A sample ballot for Danbury’s 2023 municipal election

A Superior Court judge ordered Danbury election officials Thursday to remove a group of candidates from the city’s Independent Party ballot line in a case involving two competing slates of candidates vying for the minor party’s cross endorsement. 

The lawsuit, brought by Democratic mayoral candidate Roberto Alves, contends that Danbury Town Clerk Janice Giegler illegally submitted to state officials a slate of Independent Party candidates — including herself and Republican Mayor Dean Esposito — and ignored a separate slate of candidates approved by the third party at an earlier caucus meeting. 

In a brief order Thursday, Danbury Superior Court Judge Maximino Medina Jr. granted a motion from Alves’ attorney asking for the Republican candidates to be struck from the Independent line on ballots for the coming general election. 

“Defendant Town Clerk Janice Giegler is hereby ordered to remove from the November 7, 2023 ballot those names submitted by her on September 18, 2023 to the Office of the Secretary of the State consisting of candidates on the line assigned to the Independent Party of Danbury,” Medina wrote, adding that he would issue a full decision on the matter next week.

The case stems from the results of two separate caucus meetings by the Independent Party of Danbury. 

In one meeting, held on Aug. 11, the attending party members elected a caucus chair for the nominating session, Justin Chan, and proceeded to nominate a slate of candidates including Alves, the Democrat running for mayor.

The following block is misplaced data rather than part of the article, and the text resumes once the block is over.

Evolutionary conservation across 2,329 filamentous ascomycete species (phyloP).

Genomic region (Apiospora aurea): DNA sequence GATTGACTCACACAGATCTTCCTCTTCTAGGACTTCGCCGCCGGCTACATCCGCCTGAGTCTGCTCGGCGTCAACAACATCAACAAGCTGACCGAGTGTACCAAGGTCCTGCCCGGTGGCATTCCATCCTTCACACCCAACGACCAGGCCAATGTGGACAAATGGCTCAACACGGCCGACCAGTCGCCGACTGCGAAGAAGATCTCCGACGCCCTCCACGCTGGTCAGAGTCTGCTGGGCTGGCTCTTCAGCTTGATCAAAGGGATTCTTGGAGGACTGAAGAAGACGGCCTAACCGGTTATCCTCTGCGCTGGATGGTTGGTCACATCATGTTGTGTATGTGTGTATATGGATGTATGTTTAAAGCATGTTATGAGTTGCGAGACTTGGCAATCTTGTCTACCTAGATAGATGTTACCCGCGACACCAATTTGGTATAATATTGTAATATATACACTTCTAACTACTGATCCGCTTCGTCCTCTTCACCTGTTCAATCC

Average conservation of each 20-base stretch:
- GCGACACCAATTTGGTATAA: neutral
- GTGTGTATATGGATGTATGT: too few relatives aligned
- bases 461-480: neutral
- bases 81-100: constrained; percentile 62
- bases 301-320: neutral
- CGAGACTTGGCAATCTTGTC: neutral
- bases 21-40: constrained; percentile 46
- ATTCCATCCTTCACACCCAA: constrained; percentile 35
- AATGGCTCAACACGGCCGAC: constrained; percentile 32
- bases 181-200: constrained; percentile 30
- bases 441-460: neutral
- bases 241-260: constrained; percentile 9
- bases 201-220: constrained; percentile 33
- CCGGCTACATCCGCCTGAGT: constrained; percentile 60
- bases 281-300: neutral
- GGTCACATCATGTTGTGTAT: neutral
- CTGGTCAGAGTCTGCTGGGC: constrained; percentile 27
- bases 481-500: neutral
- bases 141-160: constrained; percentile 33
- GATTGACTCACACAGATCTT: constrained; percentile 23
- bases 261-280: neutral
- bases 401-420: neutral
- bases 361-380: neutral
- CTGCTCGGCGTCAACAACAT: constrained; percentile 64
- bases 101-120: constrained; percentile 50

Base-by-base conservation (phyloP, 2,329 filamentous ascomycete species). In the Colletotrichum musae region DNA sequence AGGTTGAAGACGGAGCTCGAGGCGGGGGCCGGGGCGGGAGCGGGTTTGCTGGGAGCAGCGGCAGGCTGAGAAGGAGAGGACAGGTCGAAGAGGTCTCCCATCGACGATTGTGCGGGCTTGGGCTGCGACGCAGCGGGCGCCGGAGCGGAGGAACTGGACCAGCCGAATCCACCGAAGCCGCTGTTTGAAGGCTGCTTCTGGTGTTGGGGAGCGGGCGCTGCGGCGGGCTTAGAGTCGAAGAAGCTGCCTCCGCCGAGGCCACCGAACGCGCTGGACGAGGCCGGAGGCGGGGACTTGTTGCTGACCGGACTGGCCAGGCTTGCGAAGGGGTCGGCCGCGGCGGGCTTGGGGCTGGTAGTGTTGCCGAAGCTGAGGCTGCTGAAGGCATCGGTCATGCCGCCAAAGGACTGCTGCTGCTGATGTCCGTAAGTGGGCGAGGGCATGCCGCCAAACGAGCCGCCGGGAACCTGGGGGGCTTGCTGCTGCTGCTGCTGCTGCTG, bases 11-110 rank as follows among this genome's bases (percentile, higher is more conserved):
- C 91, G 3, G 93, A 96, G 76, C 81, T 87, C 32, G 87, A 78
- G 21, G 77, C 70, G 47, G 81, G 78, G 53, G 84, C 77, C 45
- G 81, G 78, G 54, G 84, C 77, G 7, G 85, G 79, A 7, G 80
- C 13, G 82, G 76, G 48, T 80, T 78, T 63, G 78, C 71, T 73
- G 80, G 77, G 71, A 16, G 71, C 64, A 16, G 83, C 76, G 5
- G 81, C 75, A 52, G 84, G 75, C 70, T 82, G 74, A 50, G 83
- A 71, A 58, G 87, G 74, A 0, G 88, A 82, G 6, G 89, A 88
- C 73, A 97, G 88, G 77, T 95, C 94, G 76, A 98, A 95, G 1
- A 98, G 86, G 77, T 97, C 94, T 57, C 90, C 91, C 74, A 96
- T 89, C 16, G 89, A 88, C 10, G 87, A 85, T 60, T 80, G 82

At the second meeting, held on Aug. 21 and overseen by Independent Party of Danbury Chair Veasna Rouen, attending members selected a different slate of candidates including Esposito, who is running for re-election and Giegler, the Republican town clerk.

Both groups submitted their nominations to Giegler, who, according to Alves’ attorney, broke the law by filing the second list with the Secretary of the State’s Office to appear on the November ballots. 

“[D]efendant Giegler unilaterally and unlawfully made a ruling declaring that the list of candidates comprising Slate 2, including herself and defendant Esposito, were the proper nominees of the Independent Party,” Christopher Mattei, Alves’ lawyer, wrote in the complaint. 

In court documents, Giegler’s attorney, Proloy K. Das, argued that the first slate of candidates were deemed invalid by Rouen, the Danbury Independent Party Chair, which left Giegler no option but to submit the second slate of candidates. 

“[W]hen the Chairman of the Independent Party specifically informed her office that any other slate had been formally vetoed in accordance with the party’s rules, the Town Clerk was faced with only one valid set of endorsements,” Das wrote. “It would have been improper for her not to submit the names of the properly endorsed candidates under these circumstances.”

Following Thursday’s ruling by the judge, Das filed paperwork to appeal the decision to the state Supreme Court. In a statement Friday, Das said the town clerk had faithfully executed her duties when she submitted the candidate slate. 

“We are confident that the Connecticut Supreme Court will agree and are requesting an expedited review of the trial judge’s decision,” Das said. 

Alves, meanwhile, issued a statement praising the Superior Court judge’s decision and urging the quick printing of updated ballots. 

“The Judge got it right,” Alves said. “I may be the plaintiff but I’m not the real winner today – that honor belongs to every voter in Danbury.”